The results are perfect. I think your approach is truly the future of design, with how the music and pro audio industry has changed over the last few years. Achieving a world-class result from products that allow me to be more flexible, mobile, and to adjust to any situation is absolutely vital in today's world. I give RealTraps my highest recommendation, as these products truly deliver on every level. My studio photos are the best endorsement I can provide. Thanks again, Ethan and James!

Kevin McNoldy

Thanks so much for the testimonial, Kevin! Good luck in your new space.


For this month's special, we are continuing our blowout of TriCorners (normally $269.99 each) at $400 for a pair! TriCorners are a great companion piece to our Corner MondoTrap, with the same beveled edge design that appears only 1 inch thick when installed. They are the ideal treatment for trihedral corners in a room, where 2 walls meet the ceiling or floor. From a physics standpoint, these locations exhibit the strongest bass buildup, so TriCorners are a great solution for taming the low end. Put them above or below your existing panels in the wall/wall corners. At this price you can treat all 8 trihedral corners!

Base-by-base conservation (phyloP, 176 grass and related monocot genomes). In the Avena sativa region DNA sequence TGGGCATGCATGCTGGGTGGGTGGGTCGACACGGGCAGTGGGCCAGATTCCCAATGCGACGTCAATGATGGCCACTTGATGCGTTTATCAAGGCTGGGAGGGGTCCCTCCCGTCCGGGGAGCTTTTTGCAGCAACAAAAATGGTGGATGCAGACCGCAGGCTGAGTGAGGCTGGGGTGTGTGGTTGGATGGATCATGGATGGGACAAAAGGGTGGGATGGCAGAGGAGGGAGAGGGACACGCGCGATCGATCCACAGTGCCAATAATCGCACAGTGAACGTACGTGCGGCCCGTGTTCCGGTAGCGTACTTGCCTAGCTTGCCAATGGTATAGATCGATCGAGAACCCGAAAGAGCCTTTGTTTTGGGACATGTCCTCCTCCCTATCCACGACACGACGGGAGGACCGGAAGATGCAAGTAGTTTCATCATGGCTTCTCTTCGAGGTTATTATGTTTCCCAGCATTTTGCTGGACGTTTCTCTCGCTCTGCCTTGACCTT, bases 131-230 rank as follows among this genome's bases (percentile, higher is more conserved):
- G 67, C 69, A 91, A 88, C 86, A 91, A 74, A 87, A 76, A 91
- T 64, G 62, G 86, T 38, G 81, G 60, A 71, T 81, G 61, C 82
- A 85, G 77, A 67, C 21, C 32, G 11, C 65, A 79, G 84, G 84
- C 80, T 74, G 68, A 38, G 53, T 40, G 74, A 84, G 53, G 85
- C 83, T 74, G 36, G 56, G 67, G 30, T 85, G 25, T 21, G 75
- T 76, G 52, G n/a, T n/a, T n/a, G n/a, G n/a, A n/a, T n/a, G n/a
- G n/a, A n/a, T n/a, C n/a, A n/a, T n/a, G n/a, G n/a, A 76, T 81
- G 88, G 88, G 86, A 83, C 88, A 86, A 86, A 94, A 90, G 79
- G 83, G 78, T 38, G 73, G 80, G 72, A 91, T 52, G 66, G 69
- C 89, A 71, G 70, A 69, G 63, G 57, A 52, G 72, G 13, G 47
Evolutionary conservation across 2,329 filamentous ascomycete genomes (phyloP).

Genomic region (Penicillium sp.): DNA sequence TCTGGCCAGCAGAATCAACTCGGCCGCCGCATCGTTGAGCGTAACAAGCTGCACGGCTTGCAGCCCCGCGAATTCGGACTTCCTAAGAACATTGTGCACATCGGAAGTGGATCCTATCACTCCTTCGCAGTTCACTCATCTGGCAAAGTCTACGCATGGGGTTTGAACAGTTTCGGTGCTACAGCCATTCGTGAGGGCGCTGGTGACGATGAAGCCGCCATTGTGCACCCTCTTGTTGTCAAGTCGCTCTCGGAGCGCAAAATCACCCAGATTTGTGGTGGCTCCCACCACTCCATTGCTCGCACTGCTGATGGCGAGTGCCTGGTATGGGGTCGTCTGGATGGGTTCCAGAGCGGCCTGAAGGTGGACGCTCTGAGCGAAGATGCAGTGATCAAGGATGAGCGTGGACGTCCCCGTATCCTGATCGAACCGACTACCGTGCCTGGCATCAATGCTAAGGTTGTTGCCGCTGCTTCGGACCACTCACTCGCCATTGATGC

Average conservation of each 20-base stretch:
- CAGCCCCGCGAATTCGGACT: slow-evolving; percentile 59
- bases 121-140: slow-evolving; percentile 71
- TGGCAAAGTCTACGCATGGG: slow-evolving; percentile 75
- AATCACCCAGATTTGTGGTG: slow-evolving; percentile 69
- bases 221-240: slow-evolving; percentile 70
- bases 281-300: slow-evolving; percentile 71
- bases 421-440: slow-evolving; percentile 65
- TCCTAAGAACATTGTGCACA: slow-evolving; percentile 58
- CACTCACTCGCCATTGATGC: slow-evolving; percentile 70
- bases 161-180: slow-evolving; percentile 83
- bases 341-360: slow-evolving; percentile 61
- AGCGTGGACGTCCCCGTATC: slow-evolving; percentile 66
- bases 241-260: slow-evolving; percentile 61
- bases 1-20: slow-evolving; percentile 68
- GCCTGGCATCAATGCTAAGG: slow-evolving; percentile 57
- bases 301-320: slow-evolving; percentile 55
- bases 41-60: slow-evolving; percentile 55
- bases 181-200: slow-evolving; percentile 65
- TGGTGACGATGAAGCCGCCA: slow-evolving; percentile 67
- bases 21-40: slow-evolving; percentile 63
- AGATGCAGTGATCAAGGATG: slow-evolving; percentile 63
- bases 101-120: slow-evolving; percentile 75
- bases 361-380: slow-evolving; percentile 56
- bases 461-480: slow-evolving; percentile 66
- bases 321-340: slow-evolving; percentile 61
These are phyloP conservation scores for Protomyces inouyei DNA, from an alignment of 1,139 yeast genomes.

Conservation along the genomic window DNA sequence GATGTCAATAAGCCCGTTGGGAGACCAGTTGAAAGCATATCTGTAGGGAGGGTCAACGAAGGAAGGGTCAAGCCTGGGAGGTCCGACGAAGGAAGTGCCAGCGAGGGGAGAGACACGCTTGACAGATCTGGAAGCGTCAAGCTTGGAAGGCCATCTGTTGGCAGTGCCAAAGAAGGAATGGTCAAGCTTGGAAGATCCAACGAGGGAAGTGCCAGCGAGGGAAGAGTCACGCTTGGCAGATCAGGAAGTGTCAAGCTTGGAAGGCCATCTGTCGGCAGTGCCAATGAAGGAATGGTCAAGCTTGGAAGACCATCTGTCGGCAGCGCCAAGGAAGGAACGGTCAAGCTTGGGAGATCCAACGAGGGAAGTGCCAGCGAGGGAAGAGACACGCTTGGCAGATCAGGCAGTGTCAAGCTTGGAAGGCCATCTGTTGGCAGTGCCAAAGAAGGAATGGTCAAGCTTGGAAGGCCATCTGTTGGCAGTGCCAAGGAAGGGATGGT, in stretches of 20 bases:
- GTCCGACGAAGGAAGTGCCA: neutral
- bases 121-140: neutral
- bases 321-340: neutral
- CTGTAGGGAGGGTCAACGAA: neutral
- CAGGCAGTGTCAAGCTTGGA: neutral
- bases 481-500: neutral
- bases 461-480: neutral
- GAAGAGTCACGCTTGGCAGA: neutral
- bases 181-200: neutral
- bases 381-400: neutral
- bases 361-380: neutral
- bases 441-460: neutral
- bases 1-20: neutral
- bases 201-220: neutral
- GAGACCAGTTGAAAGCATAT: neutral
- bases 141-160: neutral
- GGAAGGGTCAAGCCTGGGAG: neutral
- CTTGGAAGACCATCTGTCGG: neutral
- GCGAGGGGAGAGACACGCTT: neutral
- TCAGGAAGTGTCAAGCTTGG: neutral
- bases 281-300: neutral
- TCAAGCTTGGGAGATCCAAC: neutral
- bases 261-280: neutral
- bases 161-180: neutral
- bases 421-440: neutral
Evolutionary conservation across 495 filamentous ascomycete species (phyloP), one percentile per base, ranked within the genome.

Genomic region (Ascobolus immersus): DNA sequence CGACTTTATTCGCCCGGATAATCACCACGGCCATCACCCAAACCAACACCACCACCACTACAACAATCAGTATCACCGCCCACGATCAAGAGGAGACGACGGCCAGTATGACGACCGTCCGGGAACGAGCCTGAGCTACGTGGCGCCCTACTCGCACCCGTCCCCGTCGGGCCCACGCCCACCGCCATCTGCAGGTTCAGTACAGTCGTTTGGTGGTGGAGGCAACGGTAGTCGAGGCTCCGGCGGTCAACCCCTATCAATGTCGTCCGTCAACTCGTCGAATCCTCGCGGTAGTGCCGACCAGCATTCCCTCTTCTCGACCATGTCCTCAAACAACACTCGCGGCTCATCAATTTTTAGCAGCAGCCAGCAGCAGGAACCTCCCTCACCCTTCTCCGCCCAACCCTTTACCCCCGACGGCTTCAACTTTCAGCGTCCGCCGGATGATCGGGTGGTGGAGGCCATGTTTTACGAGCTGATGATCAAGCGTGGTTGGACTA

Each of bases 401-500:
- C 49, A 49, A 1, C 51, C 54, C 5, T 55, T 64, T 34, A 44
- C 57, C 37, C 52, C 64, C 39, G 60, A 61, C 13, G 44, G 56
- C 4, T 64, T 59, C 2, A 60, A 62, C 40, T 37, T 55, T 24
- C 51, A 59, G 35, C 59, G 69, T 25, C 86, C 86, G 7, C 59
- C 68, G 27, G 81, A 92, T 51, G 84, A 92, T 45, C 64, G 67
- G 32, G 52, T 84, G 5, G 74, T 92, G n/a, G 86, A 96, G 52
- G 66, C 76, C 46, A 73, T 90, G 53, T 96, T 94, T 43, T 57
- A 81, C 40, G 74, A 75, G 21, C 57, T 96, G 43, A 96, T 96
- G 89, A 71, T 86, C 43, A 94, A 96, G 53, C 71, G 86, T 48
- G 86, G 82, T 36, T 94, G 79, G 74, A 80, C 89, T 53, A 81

No substitutions are permitted, and this offer is good through December 31, 2012.

See you next month!

James Lindenschmidt
General Manager, RealTraps

RealTraps is owned by Ethan Winer and Doug Ferrara. James Lindenschmidt, General Manager, handles the day-to-day operations outside of the factory. Ethan is known throughout the audio industry for his many technical articles in audio and computer magazines, and he has engineered and produced several classical music CDs, including a recording of his own cello concerto. Doug is a professional musician and recording engineer who holds an advanced degree in engineering from Rensselaer Polytechnic, and is a member of the New York Academy of Sciences. Previously he was a systems engineer for Motorola. James has been listening to, playing, and recording music since he was a child, for nearly 30 years. His degree is in philosophy.

General product information:
Contact by email: Jim Lindenschmidt
By phone: toll-free 866-RealTraps (866-732-5872, local 860-210-1870)

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Copyright 2012 by RealTraps, LLC. All rights reserved.